Linked by Thom Holwerda on Wed 8th Aug 2012 18:45 UTC
Games Valve has just announced it will start selling applications through Steam. "The Software titles coming to Steam range from creativity to productivity. Many of the launch titles will take advantage of popular Steamworks features, such as easy installation, automatic updating, and the ability to save your work to your personal Steam Cloud space so your files may travel with you. More Software titles will be added in an ongoing fashion following the September 5th launch, and developers will be welcome to submit Software titles via Steam Greenlight." I feel like a broken record at this point, but guys and girls, Valve is going to release specifications for a 'Steambox'. A set of minimum specifications a Linux or Windows machine has to adhere to, either self-built or by an OEM. Steam pre-installed, can be used as regular PC and as a console. With Windows 8 locking itself down, this is their only option - and I applaud it.
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ARM?
by transami on Wed 8th Aug 2012 19:48 UTC
transami
Member since:
2006-02-28

Will "steambox" be Intel only? Or will ARM be supported?

Reply Score: 1

RE: ARM?
by Moredhas on Wed 8th Aug 2012 21:56 in reply to "ARM?"
Moredhas Member since:
2008-04-10

I don't think anyone, at this stage, even inside Valve, could answer that. I would assume their first release would be an x86 unit, so it would be compatible with all previous software offerings. I wouldn't rule out an ARM tablet or something running Steam in a couple of years though.

Reply Parent Score: 2

RE: ARM? Good things come to those who wait
by kragil on Thu 9th Aug 2012 04:06 in reply to "ARM?"
kragil Member since:
2006-01-04

I don't think the Steambox will be X86/AMD64 based. I also don't think it will run Windows.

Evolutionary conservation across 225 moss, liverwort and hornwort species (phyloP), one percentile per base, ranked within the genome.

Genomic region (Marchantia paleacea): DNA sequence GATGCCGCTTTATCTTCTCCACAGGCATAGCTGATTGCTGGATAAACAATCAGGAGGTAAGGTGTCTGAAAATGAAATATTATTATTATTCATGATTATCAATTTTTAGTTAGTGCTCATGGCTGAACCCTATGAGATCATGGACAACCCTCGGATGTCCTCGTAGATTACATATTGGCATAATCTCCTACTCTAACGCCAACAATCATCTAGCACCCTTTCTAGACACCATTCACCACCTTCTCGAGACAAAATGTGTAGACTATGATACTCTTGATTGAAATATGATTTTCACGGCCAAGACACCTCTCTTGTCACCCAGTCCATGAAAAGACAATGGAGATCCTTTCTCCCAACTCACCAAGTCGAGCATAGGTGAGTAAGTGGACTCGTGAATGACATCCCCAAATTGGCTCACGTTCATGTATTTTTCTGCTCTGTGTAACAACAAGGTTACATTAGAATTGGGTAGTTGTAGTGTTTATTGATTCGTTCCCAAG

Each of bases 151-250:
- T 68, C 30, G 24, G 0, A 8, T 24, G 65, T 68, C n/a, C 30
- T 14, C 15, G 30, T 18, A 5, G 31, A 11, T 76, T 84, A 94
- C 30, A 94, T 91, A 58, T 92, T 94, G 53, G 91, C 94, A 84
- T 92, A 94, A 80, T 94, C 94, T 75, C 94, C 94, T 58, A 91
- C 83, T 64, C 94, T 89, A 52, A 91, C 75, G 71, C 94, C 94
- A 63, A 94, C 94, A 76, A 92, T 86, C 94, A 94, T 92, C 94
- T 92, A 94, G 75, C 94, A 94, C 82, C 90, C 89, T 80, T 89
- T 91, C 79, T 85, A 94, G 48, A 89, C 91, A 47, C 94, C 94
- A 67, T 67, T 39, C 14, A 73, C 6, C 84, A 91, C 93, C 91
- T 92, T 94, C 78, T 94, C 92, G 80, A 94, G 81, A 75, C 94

It makes sense for Valve to wait until more games run on Linux and wait until PS4 and Xbox 720 have been released.

With the evolution of ARM SOCs accelerating (Tegra4 with A15 and Kepler looks very promising and Ouya should have picked it) they just need to wait a year and they might offer a machine with similar specs than what Sony and MS offer for a much lower price.

If they go the $99 route they could release an updated version every year. That is against conventional wisdom that consoles shouldn't change for a long time, but Steam games live in the PC ecosystem where every year hardware gets more powerfull and games take advantage of that. The steambox also should.

Hardcore gamers won't mind paying 99 bucks a year for the latest kit and casual gamers will be fine with a few frames per second less.

Reply Parent Score: 1

dsmogor Member since:
2005-09-01

They are certainly doing something HW wise themselves. If you follow Jeri Elisworth on tw you'll see she's doing custom IC work for them.

Reply Parent Score: 2

rbenchley Member since:
2005-11-03

I don't think the Steambox will be X86/AMD64 based. I also don't think it will run Windows. It makes sense for Valve to wait until more games run on Linux and wait until PS4 and Xbox 720 have been released. With the evolution of ARM SOCs accelerating (Tegra4 with A15 and Kepler looks very promising and Ouya should have picked it) they just need to wait a year and they might offer a machine with similar specs than what Sony and MS offer for a much lower price. If they go the $99 route they could release an updated version every year. That is against conventional wisdom that consoles shouldn't change for a long time, but Steam games live in the PC ecosystem where every year hardware gets more powerfull and games take advantage of that. The steambox also should. Hardcore gamers won't mind paying 99 bucks a year for the latest kit and casual gamers will be fine with a few frames per second less.